Welcome to the political newsletter that remembers when John McCain told a voter in 2008 that Barack Obama was not Arab. Consider how much our politics have come since then.
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What we’re watching
Today: It’s a deluge of news out of Washington.
More: Sen. John McCain has brain cancer. His prognosis is poor.
More: Donald Trump Jr. and Paul Manafort have been asked to testify before the Senate Judiciary Committee next week.
Even more: The CBO says repealing the Affordable Care Act with no replacement would lead to 32 million people losing health insurance.
Yes, more: Donald Trump says he wouldn’t have named Jeff Sessions as attorney general if he knew Sessions would recuse himself from the Russia investigation.
Trump’s agenda today: Meeting at the Pentagon. Making an announcement about pharmaceutical glass packaging.
Sen. John McCain diagnosed with brain cancer
The 80-year-old Arizona Republican announced Wednesday night that he has an aggressive form of brain cancer, which was found after surgeons removed a blood clot above his left eye last week.
McCain is a crucial vote for Republicans, who hold a 52-48 majority in the Senate. The Vietnam veteran and 2008 Republican presidential candidate has been one of the few voices in the GOP willing to stand up to Trump. That has created a sometimes combative relationship between McCain and Trump, with the president saying in 2015 of the former POW’s war record: “I like people who weren’t captured.”
On Wednesday night, Trump said in a statement, “McCain has always been a fighter. ... Get well soon.”
Trump Jr. and Manafort expected in the Senate
The Senate Judiciary Committee has asked Paul Manafort, Trump’s former campaign chairman, and Donald Trump Jr., the president’s eldest son, to testify publicly next Wednesday. Senators want to inquire about the meeting Manafort, Trump Jr. and others took with a Russian lawyer last summer seeking damaging information on Hillary Clinton.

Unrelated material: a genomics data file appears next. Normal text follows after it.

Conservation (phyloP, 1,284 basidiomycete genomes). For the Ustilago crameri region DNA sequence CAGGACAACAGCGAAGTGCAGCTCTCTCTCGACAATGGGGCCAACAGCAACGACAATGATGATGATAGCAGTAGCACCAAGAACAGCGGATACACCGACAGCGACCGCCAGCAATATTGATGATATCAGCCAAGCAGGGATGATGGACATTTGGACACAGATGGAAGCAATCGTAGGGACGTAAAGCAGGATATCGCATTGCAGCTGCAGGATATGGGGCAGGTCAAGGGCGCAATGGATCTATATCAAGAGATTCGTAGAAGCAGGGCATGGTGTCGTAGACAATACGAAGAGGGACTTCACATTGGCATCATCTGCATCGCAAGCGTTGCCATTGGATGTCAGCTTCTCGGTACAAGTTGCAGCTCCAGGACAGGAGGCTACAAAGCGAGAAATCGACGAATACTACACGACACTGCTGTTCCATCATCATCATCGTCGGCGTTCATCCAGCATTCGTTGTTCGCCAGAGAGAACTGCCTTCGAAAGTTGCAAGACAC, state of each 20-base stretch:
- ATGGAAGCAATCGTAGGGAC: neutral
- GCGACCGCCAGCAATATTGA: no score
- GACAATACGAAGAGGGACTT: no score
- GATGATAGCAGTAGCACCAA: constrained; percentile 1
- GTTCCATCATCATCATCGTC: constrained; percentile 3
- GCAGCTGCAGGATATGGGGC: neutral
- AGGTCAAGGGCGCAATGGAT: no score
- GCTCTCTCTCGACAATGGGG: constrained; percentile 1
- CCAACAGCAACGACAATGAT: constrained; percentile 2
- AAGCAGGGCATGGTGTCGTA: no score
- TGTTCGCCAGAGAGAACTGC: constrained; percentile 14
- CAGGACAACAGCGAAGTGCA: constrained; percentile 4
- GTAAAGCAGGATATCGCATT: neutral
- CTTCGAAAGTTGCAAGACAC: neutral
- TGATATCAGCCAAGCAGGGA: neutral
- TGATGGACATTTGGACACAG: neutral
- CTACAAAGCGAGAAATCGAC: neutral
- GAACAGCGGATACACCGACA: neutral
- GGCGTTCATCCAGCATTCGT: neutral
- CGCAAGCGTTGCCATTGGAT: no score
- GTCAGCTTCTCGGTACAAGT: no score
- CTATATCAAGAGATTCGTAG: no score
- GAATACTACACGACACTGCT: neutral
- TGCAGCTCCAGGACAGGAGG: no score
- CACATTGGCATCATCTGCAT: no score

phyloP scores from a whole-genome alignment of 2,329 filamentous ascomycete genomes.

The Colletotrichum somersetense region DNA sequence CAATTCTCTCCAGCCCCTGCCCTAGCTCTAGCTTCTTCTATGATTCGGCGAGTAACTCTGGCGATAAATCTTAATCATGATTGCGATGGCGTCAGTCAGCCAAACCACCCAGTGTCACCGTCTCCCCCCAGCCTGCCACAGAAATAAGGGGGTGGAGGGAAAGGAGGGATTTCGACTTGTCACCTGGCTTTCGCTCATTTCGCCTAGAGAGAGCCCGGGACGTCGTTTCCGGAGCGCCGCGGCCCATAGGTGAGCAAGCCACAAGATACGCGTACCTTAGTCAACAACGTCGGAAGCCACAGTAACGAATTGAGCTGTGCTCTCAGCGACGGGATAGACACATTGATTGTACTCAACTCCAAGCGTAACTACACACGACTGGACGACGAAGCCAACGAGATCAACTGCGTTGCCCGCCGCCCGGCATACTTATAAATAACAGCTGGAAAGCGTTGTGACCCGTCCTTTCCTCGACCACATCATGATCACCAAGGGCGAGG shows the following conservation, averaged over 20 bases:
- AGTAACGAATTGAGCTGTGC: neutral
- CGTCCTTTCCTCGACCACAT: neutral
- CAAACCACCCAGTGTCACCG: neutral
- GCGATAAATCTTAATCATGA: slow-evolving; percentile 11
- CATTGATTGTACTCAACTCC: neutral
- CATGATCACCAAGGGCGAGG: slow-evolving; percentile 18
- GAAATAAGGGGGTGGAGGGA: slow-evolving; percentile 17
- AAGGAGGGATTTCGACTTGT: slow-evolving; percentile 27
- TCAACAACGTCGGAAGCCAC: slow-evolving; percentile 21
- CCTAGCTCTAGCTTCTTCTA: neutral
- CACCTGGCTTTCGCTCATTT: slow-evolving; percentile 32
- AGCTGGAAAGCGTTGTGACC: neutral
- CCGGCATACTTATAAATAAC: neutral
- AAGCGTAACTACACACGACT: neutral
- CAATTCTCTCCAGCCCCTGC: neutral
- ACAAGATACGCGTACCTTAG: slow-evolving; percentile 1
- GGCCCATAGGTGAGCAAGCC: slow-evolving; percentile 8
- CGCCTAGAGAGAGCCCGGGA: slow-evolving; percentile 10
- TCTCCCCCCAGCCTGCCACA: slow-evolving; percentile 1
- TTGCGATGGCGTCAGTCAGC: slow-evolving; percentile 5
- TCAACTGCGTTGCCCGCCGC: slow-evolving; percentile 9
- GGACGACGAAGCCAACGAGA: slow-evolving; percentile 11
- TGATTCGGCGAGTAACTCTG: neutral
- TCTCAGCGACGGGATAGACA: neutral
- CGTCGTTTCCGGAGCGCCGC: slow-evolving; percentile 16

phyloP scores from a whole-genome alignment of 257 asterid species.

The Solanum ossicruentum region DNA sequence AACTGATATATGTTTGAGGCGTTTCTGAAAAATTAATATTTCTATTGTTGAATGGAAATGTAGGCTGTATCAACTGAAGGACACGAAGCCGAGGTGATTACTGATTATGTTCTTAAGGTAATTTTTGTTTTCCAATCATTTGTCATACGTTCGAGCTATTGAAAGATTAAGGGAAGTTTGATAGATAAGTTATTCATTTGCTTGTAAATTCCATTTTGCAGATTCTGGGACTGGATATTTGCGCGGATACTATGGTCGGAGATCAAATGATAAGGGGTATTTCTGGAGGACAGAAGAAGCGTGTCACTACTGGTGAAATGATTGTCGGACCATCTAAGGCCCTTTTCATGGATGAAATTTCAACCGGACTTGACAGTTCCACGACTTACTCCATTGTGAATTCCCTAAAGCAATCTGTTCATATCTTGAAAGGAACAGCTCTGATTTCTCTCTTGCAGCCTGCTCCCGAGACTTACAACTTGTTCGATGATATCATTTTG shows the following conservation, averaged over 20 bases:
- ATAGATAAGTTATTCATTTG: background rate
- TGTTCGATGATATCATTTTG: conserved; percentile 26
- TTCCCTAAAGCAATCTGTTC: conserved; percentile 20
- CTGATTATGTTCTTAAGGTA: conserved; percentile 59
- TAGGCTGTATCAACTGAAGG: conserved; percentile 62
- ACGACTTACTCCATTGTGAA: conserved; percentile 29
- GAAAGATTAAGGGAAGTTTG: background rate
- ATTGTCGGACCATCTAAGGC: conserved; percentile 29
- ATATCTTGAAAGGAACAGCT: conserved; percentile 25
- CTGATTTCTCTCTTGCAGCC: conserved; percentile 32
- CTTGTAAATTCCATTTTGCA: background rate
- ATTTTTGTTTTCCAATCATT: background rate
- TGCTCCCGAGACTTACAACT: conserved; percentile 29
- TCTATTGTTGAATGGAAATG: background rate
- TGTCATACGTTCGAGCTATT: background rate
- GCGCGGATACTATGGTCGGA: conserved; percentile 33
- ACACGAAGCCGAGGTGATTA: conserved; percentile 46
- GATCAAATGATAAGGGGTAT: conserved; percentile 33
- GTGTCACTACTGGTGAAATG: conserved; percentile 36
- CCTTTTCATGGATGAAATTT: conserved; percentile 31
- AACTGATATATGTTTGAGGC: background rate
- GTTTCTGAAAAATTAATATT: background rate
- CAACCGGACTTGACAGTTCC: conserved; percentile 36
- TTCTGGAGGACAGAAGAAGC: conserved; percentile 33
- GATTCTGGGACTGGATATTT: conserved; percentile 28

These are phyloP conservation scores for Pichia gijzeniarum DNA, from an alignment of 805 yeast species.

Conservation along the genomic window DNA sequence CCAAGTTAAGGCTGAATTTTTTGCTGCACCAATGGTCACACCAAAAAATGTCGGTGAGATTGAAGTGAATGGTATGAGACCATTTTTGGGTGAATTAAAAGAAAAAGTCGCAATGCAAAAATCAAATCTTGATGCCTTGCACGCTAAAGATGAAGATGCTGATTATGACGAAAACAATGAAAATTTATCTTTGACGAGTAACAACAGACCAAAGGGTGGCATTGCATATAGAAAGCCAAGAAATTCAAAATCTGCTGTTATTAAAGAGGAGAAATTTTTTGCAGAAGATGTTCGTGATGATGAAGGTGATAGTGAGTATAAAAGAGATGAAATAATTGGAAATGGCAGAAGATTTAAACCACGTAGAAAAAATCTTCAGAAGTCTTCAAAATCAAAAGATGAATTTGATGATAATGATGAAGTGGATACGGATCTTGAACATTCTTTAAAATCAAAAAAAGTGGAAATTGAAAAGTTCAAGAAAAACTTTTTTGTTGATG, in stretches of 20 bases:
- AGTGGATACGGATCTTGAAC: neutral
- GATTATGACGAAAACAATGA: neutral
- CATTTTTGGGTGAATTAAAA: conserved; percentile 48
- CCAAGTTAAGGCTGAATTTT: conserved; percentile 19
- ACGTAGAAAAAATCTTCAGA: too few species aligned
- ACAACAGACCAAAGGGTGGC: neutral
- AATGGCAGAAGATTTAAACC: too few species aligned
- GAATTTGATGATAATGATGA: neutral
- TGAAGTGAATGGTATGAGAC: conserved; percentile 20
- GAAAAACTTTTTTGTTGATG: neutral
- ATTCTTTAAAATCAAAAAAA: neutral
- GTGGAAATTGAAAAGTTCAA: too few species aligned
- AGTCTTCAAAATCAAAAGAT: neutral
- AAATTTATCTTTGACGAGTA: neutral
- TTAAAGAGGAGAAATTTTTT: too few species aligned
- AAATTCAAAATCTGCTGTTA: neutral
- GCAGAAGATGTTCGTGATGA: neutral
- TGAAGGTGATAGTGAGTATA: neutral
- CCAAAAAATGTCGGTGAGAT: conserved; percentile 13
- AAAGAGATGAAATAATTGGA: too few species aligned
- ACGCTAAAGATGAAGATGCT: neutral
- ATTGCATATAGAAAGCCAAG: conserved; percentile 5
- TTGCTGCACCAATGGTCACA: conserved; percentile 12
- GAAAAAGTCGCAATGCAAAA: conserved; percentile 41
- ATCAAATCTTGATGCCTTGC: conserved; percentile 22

The president’s son-in-law Jared Kushner will testify privately on Monday with the Senate Intelligence Committee. Manafort and Trump Jr. have not said whether they will testify publicly.
More on Manafort: The New York Times reported that Manafort was in debt to pro-Russian groups by as much as $17 million while he was working for Trump’s campaign.
Repealing Obamacare means 32 million fewer people would have insurance
If the Affordable Care Act were repealed without a replacement, 17 million people would drop their health insurance coverage next year. That’s because no individual mandate means people would no longer be penalized for not having insurance. By 2026, insurance premiums would have risen 100% from their current levels and 32 million fewer people would have health insurance.
That news from the Congressional Budget Office comes as Republicans continue to search for a way forward on health care reform. After their first two attempts could not muster necessary support in the Senate, the GOP plans to vote next week on allowing an open floor debate on shaping health care policy — not a vote on a coherent, scored plan.
Twenty Republicans met late into Wednesday evening to try to find consensus. They reported good progress, but no deal.
Watch today for a CBO score on the second Senate Republican health care bill.
Trump expresses regrets about his attorney general
“[Jeff] Sessions should have never recused himself, and if he was going to recuse himself, he should have told me before he took the job and I would have picked somebody else,” Trump told the New York Times on Wednesday.
Sessions recused himself from the investigation into alleged Trump-Russia ties in March. Trump said that helped lead to the appointment of a special counsel — an inquiry Trump has repeatedly attacked.
News and insight you cannot miss:
Trump promised his voter integrity panel will be “very transparent.” He also suggested states that do not send their voter data to Washington are hiding something.
A top aide to the Republican chair of the House Foreign Affairs subcommittee has been fired for questionable trips to Moscow.
155 people were arrested on Capitol Hill on Wednesday for protesting the Republican effort to repeal the ACA.